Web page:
Cybersecurity

Navy mulls punishment for cyber neglect

U.S. Navy Photo by Mass Communications Specialist 2nd Class Joshua J. Wahl 

What if clicking an email phishing link could get you fired? Cyber hygiene is such a problem for the Navy that the service is considering sanctions for personnel who lack basic cyber hygiene.

"One of the biggest problems we have quite frankly is one of the least costly to address, which is just hygiene. And that's an education campaign to make sure our people understand how critical cybersecurity is," the Navy's number two, Thomas Modly, told reporters following his keynote address at the Sea Air Space conference in National Harbor. Modly stressed that something drastic was needed to highlight cyber hygiene importance.

Noting that some private companies employ internal phishing campaigns and if an employee can be terminated if they take the bait a certain number of times, Modly said the Navy is looking at punitive measures for users to get them to take cybersecurity seriously.

"We're looking at ways to create sanctions for people for not following hygiene. We're not trying to be draconian here but the ramifications of not having tight controls over our data are pretty dramatic," he said. "At the end of the day, it ends up costing people's lives so we have to just get people more seriously about thinking [about cyber] that way," while also "getting a lot more creative about how we make it painful" for intruders.

Modly said the Navy doesn't have anyone "looking at how all the pieces fit together" -- industrial base challenges, cyber hygiene, etc., and "creating the structure to do that is a big part of this."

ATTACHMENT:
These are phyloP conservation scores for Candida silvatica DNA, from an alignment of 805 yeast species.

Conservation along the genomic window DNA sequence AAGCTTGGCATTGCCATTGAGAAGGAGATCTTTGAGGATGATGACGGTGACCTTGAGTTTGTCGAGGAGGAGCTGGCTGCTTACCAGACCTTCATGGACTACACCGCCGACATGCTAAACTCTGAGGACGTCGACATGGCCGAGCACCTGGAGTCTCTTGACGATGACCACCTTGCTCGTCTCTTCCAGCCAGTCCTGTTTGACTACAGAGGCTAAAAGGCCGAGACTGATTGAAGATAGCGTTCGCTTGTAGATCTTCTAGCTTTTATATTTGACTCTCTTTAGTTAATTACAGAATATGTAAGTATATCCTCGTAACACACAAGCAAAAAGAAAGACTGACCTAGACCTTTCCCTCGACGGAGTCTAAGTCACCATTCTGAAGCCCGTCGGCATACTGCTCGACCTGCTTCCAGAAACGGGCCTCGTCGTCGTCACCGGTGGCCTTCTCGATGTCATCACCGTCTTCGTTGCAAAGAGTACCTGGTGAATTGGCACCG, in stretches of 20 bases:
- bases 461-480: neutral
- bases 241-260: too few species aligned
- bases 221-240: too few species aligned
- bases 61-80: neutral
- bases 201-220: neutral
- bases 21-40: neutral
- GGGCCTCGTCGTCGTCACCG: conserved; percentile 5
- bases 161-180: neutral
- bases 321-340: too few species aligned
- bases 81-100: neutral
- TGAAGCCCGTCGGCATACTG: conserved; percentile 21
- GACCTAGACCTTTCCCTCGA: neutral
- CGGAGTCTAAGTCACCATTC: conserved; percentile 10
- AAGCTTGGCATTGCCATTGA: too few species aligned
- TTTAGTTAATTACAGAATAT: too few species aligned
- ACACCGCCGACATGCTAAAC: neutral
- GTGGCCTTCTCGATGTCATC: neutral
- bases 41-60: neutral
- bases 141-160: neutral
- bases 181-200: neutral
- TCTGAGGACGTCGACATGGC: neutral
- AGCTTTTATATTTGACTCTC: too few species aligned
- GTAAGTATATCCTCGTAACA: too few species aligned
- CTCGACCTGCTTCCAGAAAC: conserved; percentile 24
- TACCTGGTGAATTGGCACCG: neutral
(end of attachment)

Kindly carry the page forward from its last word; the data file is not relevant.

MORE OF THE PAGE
The Navy completed a cybersecurity review in March that pinpointed areas in need of improvement. The report found that annual training was "far too basic and one-size-fits-all" and "underemphasizes the realities of the cyber threat" to the point that "the workforce is led to believe that cybersecurity is simply a matter of routine compliance, which enables seeing security practices such as password protection and email vigilance as needlessly burdensome."

The Navy's focus on cybersecurity is amplified by the service's legislative push to elevate the CIO role to the secretariat level. Navy Secretary Richard Spencer proposed adding an assistant secretary that would function as a CIO to Congress in April.

Undersecretary Modly, who performs the duties of Navy CIO and chief management officer, said assuming other's roles upon taking office was a first step in elevating the CIO's duties to the "highest possible level in the department."

The Navy gutted its CIO office last year. Modly said he has eschewed the idea of rebuilding it in the last year, saying the long-term strategy is having someone with cyber "as their 100 percent focus."

The Navy is conducting a study evaluating the impact of a fifth assistant secretary position, examining the number of people needed, their missions and charters. The draft report is expected on June 1, and the plan is to start rolling out implementation strategies will follow July, Modly said.

The idea would for it to be a "net zero" move regarding personnel and just moving billets and funding around -- except for the new assistant secretary of the Navy position. The remainder of the former CIO office would report to that new leader. If Congress approves, it could pave the way for more senior, accountable cybersecurity leadership in other military services.

About the Author

Lauren C. Williams is a staff writer at FCW covering defense and cybersecurity.

Prior to joining FCW, Williams was the tech reporter for ThinkProgress, where she covered everything from internet culture to national security issues. In past positions, Williams covered health care, politics and crime for various publications, including The Seattle Times.

Williams graduated with a master's in journalism from the University of Maryland, College Park and a bachelor's in dietetics from the University of Delaware. She can be contacted at lwilliams@fcw.com, or follow her on Twitter @lalaurenista.

Click here for previous articles by Wiliams.


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